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Titlelet the light of development spread over the chars
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Policy Recommendations
Policymakers at different levels ñ from the district to the national, and from the regional to the global

level ñ need to be informed of the complex implications of climate change on peopleís liveli¨hoods,

their food insecurity and subsequent migration patterns. In Bangladesh, the successes towards eradicat-

ing poverty and hunger that have been achieved in the past two decades are in danger of being

counteracted by climate change. Future potential is thus threatened, too. Recognizing the everyday lives

of rural people in Bangladesh and reflecting upon the key findings of this study, a number of policy

recommendations are formulated. Some of these recommendations may appear generic for the country

as a whole, while a few are specific for the case study area.

Peopleís sensitivity to rainfall variability, especially the extremely poor and the poor, needs to be

reduced and their food security needs to be enhanced. Efforts must be made to improve the planted

crop varieties and agricultural practices in order to protect livelihoods and ensure food security. New

varieties of hazard-resistant crops need to be introduced and made available to all local people. Efforts

must also be made to develop crops with high nutritional value that are simultaneously ìclimate safeî. It

is recommended that newly-introduced crop varieties and essential agricultural input should be made

ìfairî in terms of their prices. Revised and strengthened incentive packages should be designed and

facilitated that enable the poor to enhance their own food production, and thereby their competitiveness.

ìIntegrated pest managementî should be given incentives so that the excessive use of harmful chemicals

does not destroy open-water fisheries.

Poor and marginalized farmers should be supported in diversifying their sources of living and finding

alternatives to agriculture. More opportunities for gainful employment in the Kurigram dis¨trict ñ in

particular also for women ñ will improve the local peo¨pleís access to food. Their adaptive capacity to

live with hazards and rainfall variability should be enhanced. Better early warning and messaging

systems need to be developed and implemented. Further efforts must be made to gradually enhance

peopleís adaptive capacity as well as to reduce their sensitivity to sudden-onset climate hazards as well

as to variability-related climate risks. The adaptive capacity of the poor can indeed be enhanced by

building human capital (through skill enhancement and training), physical capital (by building adaptive

infrastructure, etc.), natural capital (by enhancing and creating poor peopleís access to com¨mon

property regimes) and through systematic investment in social development processes.

There is need to continue the focus on education and targeting of poor and extremely poor HHs in terms

of access to education and social safety-net (SSN) programmes in order to improve their social and

economic chances in the future. The respective families require improved incentives to invest in their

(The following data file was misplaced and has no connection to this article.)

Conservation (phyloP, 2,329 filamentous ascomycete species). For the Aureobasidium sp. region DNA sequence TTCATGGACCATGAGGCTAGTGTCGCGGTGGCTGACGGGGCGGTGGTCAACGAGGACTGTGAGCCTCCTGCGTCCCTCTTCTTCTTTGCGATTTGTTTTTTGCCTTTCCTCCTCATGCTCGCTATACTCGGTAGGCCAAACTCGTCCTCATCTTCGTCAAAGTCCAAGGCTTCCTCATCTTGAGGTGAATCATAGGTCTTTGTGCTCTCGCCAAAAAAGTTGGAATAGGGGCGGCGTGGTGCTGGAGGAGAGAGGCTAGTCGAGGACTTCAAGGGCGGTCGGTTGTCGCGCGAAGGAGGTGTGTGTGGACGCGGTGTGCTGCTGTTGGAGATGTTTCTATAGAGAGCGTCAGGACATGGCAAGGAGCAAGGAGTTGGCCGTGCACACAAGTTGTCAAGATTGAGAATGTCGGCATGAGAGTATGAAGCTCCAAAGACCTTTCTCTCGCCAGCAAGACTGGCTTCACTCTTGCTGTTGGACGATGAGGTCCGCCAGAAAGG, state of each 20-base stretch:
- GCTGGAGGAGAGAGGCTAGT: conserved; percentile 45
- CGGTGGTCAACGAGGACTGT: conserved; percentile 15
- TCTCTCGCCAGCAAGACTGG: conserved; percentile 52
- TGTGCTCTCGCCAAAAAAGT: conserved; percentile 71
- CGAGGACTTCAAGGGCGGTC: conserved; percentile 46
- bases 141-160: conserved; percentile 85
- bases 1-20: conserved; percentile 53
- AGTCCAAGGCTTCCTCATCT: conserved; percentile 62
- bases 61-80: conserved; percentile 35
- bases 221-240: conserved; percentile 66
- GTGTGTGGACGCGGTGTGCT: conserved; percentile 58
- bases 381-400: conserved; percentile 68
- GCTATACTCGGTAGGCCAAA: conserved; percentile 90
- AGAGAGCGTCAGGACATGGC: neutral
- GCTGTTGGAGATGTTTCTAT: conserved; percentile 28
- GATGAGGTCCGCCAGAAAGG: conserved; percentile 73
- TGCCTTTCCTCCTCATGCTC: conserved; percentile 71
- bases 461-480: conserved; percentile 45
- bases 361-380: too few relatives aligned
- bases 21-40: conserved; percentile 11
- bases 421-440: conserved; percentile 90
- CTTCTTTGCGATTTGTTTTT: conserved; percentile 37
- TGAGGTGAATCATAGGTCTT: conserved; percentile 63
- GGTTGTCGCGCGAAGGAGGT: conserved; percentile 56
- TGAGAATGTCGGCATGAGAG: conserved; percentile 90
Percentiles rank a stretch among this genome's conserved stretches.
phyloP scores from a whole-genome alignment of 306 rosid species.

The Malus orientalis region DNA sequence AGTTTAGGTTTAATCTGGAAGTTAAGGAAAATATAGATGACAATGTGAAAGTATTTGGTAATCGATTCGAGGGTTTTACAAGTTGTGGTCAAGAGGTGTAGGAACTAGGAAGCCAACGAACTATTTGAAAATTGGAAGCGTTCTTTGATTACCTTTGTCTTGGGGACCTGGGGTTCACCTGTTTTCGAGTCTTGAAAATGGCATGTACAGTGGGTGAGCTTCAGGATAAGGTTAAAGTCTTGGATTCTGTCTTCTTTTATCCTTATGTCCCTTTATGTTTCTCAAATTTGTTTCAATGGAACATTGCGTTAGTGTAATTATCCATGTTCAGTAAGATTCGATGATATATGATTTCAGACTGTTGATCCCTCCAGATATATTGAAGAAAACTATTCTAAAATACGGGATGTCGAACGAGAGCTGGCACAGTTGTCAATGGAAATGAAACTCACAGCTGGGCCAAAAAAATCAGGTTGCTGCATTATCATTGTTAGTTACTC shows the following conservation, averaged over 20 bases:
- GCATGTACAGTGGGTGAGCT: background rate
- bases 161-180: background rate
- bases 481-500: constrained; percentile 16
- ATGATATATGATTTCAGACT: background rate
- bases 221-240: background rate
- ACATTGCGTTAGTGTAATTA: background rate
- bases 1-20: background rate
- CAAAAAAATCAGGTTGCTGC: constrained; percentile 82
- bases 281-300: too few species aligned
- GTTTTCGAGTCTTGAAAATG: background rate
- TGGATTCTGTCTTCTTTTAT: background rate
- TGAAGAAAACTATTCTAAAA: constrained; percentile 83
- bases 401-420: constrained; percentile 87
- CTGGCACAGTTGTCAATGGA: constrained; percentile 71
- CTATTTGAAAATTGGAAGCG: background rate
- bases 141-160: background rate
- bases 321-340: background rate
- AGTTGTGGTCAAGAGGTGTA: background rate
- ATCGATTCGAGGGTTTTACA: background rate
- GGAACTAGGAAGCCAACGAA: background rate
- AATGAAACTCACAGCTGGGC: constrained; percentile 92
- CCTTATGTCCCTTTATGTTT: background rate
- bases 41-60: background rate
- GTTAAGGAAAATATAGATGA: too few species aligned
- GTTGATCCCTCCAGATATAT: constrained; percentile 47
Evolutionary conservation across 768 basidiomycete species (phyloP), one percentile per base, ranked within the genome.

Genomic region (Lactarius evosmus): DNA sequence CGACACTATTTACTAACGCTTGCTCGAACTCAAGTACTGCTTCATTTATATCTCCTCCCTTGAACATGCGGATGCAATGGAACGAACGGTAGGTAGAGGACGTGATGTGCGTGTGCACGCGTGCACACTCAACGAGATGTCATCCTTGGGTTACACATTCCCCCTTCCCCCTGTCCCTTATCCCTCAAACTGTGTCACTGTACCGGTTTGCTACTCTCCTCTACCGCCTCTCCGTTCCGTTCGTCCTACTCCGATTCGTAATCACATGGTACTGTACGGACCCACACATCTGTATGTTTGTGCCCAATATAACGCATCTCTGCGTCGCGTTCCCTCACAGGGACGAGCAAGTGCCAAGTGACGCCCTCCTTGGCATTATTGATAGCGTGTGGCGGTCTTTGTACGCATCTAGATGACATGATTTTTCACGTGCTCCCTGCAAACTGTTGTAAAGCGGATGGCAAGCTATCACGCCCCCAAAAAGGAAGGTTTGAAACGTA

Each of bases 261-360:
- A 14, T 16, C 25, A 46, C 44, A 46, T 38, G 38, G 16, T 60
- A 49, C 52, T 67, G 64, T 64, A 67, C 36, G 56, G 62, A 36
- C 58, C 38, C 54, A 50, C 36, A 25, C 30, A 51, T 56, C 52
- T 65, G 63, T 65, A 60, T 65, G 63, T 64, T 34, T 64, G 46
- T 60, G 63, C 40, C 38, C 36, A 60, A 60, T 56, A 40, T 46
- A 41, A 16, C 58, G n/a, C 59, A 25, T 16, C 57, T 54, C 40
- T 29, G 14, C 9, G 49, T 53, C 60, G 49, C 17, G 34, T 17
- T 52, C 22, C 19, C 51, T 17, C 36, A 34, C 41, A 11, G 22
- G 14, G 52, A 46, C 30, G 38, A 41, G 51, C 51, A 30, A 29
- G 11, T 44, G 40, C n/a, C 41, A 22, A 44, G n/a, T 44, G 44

childrenís educa¨tion. Further investments into the existing disaster risk reduction mechanisms are

necessary so that ñ in case of a natural hazard ñ peopleís losses can be minimized and the erosion of

their assets can be stopped.


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It is necessary to facilitate migration rather than to fight it in a bid to provide a better chance for the

poor and the extremely poor to avoid hunger. Migration should not be seen as ìfailure of adaptationî

and discouraged, but rather as an ìadequate way of adaptationî and supported. Since the extremely

poor peopleís lack of resources is the key barrier to their ability to migrate, micro-credits and available

financial instruments could be developed further in order to assist them in migrating. The aspiring poor

need to acquire skills so that they can find gainful employment, optimally in the growing urban economy

rather than in the agriculture sector, which might be affected by climate change, too. State-run

programmes might have to be realigned, with particular focus on the nationís climate change ìhotspotsî

so that the most vulnerable, including women and artisan fishers (who have no other skills), also find

better conditions to apply their knowledge and skills elsewhere.

The vulnerability of migrantsí HHs must be recognized and reduced at both ends ñ in the migrantsí

home villages and at their places of destination. The rights of labour migrants need be strengthened and

their working and living conditions must be improved at the destinations. The protection of both female

mi¨grants and the women left at home needs special attention. The social costs borne by the female

members of the migrantsí HHs must be taken care of through the involvement of local govern¨ment

institutions and the strict implementation of legal regimes


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Naksha Impressions Ltd.
e-mail: [email protected]

[email protected]

Unnayan Shamannay
Happy Rahman Plaza (4h floor),
25-26 Kazi Nazrul Islam Avenue,
Banglamotor, Dhaka, Bangladesh

Tel: 880-2-58610332

[email protected]



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